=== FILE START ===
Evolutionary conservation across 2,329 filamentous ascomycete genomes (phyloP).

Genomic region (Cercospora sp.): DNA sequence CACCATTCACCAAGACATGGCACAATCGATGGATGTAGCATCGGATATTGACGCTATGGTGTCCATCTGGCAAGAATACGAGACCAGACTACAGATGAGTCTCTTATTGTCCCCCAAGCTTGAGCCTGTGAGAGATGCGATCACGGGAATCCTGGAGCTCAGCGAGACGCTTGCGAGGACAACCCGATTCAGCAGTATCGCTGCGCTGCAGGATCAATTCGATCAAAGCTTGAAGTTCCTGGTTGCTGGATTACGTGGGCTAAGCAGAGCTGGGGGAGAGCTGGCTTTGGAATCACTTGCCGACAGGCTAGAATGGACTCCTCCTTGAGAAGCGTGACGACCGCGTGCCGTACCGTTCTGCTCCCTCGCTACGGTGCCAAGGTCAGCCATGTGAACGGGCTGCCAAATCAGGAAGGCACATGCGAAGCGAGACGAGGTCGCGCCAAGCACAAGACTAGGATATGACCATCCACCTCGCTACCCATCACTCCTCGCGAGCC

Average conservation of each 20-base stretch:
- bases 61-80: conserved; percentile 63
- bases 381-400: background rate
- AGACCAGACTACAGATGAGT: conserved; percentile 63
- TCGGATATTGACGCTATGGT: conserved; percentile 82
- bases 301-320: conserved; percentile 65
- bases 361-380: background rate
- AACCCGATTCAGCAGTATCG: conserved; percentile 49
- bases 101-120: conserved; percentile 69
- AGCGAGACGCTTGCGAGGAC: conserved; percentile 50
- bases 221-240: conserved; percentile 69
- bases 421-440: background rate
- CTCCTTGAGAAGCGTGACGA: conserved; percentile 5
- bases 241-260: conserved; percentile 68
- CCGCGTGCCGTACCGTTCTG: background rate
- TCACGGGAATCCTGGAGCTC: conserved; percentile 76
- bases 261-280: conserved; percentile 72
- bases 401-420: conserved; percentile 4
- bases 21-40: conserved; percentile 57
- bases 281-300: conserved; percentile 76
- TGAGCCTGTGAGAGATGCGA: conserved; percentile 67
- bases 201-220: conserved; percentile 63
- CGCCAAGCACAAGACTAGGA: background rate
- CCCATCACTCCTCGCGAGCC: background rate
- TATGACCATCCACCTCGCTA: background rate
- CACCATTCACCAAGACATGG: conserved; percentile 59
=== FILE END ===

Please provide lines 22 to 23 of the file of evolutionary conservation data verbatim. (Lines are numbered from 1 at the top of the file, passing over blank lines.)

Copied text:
- bases 281-300: conserved; percentile 76
- TGAGCCTGTGAGAGATGCGA: conserved; percentile 67